Opiate-sensitive feeding behavior has now been demonstrated in a number of species. We sought information on which opioid receptors might be involved in the observed feeding behaviors. Guinea pigs are known to have higher concentrations of the opioid kappa receptor than any other laboratory animal, so we compared the feeding suppressive potency of the general opiate antagonist, diprenorphine to that of the relatively more mu-specific antagonist, naloxone in that species. We found that diprenorphine was over twenty times more effective than naloxone in suppressing feeding in guinea pigs, suggesting the importance of receptors other than mu in feeding initiation in the guinea pig. Confirmatory evidence for the role of kappa receptors was sought, but not found, in comparisons of the effectiveness of different types of opiate agonists in promoting feeding in these animals. These agonists suppressed, rather than stimulated feeding. We conclude that no feeding stimulatory effects of opiates can be demonstrated in guinea pigs This observation may indicate that opioids play little role in the natural regulation of feeding in this species or that opioids result in prolonged sedation during which the animals fail to eat. The greater feeding suppressive potency of diprenorphine, a general opiate antagonist, versus naloxone, a mu-preferential antagonist, indicates that to whatever extent opiates are involved in guinea pig feeding, the opiate effect is probably not a mu receptor effect.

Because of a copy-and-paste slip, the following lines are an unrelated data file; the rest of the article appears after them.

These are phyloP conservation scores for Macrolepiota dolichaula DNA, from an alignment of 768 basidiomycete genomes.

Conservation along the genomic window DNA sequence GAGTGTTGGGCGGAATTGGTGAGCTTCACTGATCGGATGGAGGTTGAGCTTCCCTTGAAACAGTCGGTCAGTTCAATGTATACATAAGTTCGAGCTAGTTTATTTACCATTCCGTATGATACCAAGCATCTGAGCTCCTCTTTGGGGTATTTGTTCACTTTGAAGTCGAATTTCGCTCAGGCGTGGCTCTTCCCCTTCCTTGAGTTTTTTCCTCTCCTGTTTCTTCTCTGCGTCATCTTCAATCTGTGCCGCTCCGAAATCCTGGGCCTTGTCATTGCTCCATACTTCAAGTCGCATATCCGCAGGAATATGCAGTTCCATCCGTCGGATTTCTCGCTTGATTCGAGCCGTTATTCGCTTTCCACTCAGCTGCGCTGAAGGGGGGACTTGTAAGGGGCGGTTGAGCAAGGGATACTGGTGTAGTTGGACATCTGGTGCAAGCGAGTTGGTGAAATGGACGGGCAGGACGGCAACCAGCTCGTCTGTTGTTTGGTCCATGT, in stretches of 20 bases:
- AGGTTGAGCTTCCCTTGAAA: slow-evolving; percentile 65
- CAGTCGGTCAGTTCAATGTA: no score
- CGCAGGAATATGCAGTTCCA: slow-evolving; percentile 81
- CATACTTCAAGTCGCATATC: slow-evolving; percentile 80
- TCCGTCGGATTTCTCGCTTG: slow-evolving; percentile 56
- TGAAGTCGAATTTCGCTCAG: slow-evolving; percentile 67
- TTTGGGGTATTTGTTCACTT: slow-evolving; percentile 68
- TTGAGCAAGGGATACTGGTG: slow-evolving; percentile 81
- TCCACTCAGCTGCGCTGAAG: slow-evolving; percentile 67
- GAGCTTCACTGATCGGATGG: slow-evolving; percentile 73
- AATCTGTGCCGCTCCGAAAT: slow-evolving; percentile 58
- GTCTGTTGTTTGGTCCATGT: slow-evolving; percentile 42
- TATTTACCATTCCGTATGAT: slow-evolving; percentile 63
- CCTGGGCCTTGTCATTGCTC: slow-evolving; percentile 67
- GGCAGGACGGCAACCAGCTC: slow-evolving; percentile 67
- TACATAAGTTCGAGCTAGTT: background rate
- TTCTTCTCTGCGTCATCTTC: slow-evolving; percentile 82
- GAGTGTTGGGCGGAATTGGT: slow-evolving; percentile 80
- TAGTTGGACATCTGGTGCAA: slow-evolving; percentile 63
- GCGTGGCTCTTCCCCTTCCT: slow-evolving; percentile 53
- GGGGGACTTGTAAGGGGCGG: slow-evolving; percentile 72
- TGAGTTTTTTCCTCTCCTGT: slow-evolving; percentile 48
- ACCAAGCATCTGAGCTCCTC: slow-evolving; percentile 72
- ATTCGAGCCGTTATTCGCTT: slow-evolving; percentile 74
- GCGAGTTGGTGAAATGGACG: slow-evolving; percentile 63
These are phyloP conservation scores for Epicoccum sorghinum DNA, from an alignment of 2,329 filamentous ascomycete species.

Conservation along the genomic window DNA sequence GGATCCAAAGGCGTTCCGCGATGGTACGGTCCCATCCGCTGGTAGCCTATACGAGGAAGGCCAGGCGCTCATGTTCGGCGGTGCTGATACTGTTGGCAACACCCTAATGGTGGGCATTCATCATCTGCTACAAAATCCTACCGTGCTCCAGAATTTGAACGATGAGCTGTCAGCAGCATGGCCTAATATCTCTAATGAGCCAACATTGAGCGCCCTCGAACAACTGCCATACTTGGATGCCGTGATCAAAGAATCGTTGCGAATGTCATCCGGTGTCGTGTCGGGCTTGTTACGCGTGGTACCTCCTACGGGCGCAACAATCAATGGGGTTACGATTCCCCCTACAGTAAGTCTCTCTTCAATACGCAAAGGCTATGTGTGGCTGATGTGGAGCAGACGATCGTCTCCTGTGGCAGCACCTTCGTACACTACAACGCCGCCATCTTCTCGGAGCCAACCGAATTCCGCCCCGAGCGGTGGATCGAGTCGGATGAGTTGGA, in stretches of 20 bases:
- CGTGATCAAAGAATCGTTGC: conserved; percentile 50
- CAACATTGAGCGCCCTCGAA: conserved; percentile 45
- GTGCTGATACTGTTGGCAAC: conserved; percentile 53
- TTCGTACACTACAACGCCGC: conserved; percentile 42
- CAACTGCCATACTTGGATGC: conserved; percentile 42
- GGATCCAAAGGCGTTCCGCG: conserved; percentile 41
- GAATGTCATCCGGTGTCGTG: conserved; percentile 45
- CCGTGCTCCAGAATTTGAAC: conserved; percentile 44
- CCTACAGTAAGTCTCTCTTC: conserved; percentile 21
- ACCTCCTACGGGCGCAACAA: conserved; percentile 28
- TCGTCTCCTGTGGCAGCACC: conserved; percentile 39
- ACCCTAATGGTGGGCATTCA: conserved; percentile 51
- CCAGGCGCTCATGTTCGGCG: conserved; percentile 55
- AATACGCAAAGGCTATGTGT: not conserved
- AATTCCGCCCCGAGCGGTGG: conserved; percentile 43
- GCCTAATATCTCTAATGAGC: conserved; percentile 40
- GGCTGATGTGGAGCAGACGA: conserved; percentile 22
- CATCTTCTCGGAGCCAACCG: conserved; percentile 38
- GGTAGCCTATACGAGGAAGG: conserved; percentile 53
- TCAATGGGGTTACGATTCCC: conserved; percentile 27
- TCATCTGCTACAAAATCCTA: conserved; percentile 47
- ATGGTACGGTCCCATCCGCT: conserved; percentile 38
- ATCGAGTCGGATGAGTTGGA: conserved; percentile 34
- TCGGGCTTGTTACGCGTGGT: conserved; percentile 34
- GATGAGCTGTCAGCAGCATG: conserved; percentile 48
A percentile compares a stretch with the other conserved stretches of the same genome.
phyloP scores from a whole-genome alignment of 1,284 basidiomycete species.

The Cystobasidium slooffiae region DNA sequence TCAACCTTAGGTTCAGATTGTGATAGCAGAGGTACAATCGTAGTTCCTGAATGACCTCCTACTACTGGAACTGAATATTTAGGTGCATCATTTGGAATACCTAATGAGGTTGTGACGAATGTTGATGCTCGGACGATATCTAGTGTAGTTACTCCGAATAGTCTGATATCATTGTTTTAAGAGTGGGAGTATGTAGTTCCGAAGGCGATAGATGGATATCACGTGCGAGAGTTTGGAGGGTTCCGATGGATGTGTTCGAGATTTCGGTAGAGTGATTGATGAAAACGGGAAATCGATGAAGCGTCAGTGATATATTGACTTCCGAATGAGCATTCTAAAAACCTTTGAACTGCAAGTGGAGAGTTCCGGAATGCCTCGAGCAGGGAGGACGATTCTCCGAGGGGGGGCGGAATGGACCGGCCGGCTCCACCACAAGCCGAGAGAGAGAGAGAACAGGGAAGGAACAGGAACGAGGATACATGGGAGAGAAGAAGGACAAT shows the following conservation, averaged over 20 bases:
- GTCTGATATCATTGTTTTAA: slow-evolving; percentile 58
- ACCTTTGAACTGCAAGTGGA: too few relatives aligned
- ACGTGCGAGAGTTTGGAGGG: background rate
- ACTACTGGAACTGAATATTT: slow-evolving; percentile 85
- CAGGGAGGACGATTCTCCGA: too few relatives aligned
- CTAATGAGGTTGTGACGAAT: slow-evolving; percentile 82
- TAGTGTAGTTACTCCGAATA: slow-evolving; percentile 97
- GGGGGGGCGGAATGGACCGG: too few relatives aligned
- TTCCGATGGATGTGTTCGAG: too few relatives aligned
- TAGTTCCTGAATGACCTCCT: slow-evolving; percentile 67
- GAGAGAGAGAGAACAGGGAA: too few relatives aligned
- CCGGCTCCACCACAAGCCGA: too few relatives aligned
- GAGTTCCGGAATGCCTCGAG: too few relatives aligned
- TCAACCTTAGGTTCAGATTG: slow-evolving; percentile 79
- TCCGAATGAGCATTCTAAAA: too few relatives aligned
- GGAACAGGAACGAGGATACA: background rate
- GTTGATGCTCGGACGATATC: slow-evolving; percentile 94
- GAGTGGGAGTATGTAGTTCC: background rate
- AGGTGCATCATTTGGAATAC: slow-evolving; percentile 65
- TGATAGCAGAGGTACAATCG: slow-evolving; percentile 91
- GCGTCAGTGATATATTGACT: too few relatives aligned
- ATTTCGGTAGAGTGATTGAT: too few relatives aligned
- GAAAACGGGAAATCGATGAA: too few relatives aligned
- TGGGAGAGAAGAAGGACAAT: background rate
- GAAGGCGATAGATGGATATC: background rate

Bibliographical noteFunding Information:
We thank JoAnn Tallman for preparing the manuscript. This research was supported by the Veterans Administration Medical Center Research Funds and by NIDA grant R01 DA03999-02.
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